The answer as to what date should be used for valuation of Anda's property can be found both in our case law and the language of the quick-take statute. As previously indicated, our case law instructs that the "time of the taking" is when title to and possession of property transfers to the condemning authority. See, e.g., Pahl, 257 Minn. at 182, 100 N.W.2d at 728. The quick-take statute refers to a district court order "transferring title and possession of the property." See Minn.Stat. ァ 117.042. The statute does not separate the two events but rather joins them. We therefore conclude the language of the statute means both title and possession must be transferred in order to establish the valuation date. Here, title transferred on June 29, but the transfer of possession did not occur until July 2 at 9:00 a.m. It was not until July 2 that MEDA had both title to and possession of Anda's property. Accordingly, we hold that the proper date of valuation for Anda's property is July 2, 2001, the date that MEDA had both title to and possession of Anda's property.

875*875 II.

Having established that Anda's property should be valued as of July 2, 2001, we next address the issue of how to treat evidence of environmental contamination用articularly evidence of the costs of remediation謡hen valuing property that is being condemned. The condemnation action was consolidated with the contamination liability action, and evidence of contamination of Anda's property as well as Parcels I and II was admitted at the consolidated trial. MEDA asserts that Anda waived the issue of the admissibility of contamination. We disagree. We acknowledge that Anda did not challenge the admissibility of contamination and remediation-cost evidence at the consolidated trial, but note that Anda repeatedly argued to the lower courts that the contamination evidence should not be considered in determining his condemnation award. Further, even if Anda did not precisely frame the issue below as he has presented it here, we conclude that the interests of justice and the unique circumstances of this case justify our review of the issue.

We have frequently recognized our authority to take any action "as the interest of justice may require." Minn. R. Civ. App. P. 103.04. This includes considering issues not raised by the parties below, or if raised, not articulated in precisely the manner necessary to clearly present the issues for appellate review. We have often stated that an appellate court has a "responsibility to review the record even though the assignments of error are inadequate." State v. Peterson, 266 Minn. 77, 83, 123 N.W.2d 177, 182 (1963) (citations omitted) (internal quotation marks omitted). In State v. Hannuksela, we stated that "it is the responsibility of appellate courts to decide cases in accordance with law, and that responsibility is not to be diluted by counsel's oversights, lack of research, failure to specify issues or to cite relevant authorities." 452 N.W.2d 668, 673 n. 7 (Minn.1990) (citations omitted) (internal quotation marks omitted).

We have exercised our authority to take any action "as the interest of justice may require" in the civil context as well as in criminal cases. See Putz v. Putz, 645 N.W.2d 343, 350 (Minn.2002) (concluding that justice required consideration of an issue not raised below); see also Oanes v. Allstate Ins. Co., 617 N.W.2d 401, 403 (Minn.2000) (noting that the requirement that issues be raised in the lower courts is not an "ironclad rule"). Here, we not only conclude that Anda sufficiently preserved the issue of admissibility of contamination evidence, but that the interests of justice and the unique circumstances of this case justify our review of this issue. Therefore, we will consider this issue of admissibility of contamination evidence on the merits.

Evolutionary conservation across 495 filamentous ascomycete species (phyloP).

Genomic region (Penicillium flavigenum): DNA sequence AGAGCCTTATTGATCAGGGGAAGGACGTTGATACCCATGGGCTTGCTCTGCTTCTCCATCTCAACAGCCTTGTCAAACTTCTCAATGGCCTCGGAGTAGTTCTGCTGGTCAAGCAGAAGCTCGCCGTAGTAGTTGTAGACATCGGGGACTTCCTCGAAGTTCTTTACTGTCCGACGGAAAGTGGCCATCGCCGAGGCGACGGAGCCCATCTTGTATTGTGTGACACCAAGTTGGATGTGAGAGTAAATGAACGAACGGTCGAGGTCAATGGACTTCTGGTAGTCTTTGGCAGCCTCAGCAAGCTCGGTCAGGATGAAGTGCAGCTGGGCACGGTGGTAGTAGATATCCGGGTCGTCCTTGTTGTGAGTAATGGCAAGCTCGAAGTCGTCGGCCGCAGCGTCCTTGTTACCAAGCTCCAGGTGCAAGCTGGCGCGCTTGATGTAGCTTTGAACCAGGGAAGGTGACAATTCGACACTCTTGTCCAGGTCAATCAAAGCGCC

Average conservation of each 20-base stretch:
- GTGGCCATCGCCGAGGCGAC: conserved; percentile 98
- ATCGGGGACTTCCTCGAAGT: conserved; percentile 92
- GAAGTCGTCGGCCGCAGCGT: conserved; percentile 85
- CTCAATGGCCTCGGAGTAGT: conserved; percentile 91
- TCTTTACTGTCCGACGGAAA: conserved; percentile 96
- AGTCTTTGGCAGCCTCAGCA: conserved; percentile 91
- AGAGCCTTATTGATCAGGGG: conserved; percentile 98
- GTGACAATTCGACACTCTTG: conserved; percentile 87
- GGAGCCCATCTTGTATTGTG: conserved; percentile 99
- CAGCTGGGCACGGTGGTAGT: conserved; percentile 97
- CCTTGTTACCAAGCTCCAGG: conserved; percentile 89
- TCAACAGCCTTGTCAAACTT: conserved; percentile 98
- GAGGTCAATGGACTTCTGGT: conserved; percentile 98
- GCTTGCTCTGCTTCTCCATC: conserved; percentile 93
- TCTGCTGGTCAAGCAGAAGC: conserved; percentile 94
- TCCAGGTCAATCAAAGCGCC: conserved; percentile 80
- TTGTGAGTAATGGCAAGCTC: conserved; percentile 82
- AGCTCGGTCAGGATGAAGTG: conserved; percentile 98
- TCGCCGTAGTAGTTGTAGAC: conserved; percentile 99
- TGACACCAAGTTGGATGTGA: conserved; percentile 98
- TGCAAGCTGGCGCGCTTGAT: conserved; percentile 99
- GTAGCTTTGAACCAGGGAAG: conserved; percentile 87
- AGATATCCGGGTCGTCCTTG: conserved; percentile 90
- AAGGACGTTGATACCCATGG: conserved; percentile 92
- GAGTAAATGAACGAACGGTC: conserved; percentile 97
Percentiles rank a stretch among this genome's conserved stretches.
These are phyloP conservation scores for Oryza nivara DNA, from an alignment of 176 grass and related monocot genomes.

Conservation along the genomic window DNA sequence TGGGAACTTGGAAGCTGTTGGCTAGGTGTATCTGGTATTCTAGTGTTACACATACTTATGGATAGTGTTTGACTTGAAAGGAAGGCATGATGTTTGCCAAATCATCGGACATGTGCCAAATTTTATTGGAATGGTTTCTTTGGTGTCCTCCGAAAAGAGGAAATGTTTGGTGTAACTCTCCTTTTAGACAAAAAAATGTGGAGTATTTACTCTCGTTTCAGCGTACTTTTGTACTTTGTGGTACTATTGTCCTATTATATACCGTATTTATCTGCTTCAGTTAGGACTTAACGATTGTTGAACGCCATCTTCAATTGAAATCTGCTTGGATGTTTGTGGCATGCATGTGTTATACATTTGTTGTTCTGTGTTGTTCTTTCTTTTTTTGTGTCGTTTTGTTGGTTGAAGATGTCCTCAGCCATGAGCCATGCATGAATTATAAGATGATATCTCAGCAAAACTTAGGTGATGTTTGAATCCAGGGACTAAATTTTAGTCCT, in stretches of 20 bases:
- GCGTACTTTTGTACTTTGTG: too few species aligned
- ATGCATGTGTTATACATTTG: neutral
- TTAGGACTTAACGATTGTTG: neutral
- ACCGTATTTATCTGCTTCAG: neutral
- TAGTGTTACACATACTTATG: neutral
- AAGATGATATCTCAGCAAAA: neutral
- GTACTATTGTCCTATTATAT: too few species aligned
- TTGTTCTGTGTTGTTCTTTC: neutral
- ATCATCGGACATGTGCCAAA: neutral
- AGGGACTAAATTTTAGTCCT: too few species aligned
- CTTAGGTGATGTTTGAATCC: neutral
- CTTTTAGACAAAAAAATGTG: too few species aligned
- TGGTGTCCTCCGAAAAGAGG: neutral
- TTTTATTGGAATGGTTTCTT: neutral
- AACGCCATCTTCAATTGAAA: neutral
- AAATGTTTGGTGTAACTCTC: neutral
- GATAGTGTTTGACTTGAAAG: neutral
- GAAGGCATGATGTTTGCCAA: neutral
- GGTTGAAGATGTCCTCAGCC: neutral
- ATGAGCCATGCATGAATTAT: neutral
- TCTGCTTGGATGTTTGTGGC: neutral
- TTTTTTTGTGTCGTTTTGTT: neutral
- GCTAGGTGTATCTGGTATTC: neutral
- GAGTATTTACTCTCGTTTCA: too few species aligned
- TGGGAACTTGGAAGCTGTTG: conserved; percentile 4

Eminent Domain Power and Just Compensation

The issue of how to treat evidence of environmental contamination when valuing property that is being condemned is an issue of first impression in Minnesota. In addressing the question of whether and to what extent environmental contamination is admissible in condemnation proceedings, we will conduct an analysis of the history of the eminent domain power, existing Minnesota law, and the law in other jurisdictions in our effort to articulate a rule of law that is applicable to this case.

A state's ability to use eminent domain to take an individual's property is an awesome power. Eminent domain is the inherent power of a sovereign to take an individual's private property without the individual's consent. See State by Burnquist v. Flach, 213 Minn. 353, 356, 6 N.W.2d 805, 807 (1942); see generally 1 Nichols on Eminent Domain ァ 1.11, at 1-7 (Julius L. Sackman & Russell D. Van Brunt eds., 3d ed.2002). In Flach, we 876*876 said: "Eminent domain is an inherent and essential attribute or prerogative of sovereignty. It is not conferred by the constitution." 213 Minn. at 356, 6 N.W.2d at 807. (Citation omitted) (Internal quotation omitted).

Both the United States and Minnesota Constitutions limit this sovereign power, requiring a public purpose and a payment of just compensation to the property owner for each taking. See U.S. Const. amend. V; Minn. Const. art. I, ァ 13; see also Flach, 213 Minn. at 356, 6 N.W.2d at 807. The Fifth Amendment to the United States Constitution provides that "nor shall private property be taken for public use, without just compensation," and article I, section 13 of the Minnesota Constitution states: "Private property shall not be taken, destroyed or damaged for public use without just compensation therefore, first paid or secured." When construing this language we have said that "[t]he right of compensation thus granted is absolute, precedent to the constitution itself, inherent without recognition therein; and no attempt to deprive the citizen of this incontestable right could be tolerated in any system of free government." State ex rel. Ryan v. Dist. Court of Ramsey Cnty., 87 Minn. 146, 151, 91 N.W. 300, 302 (1902). Without identifying to which constitution we referred, we have observed that because a constitutional provision for just compensation was "inserted for the protection of the citizen, it ought to have a liberal interpretation, so as to effect its general purpose." Adams v. Chicago, Burlington & N. R.R., 39 Minn. 286, 290, 39 N.W. 629, 631 (1888).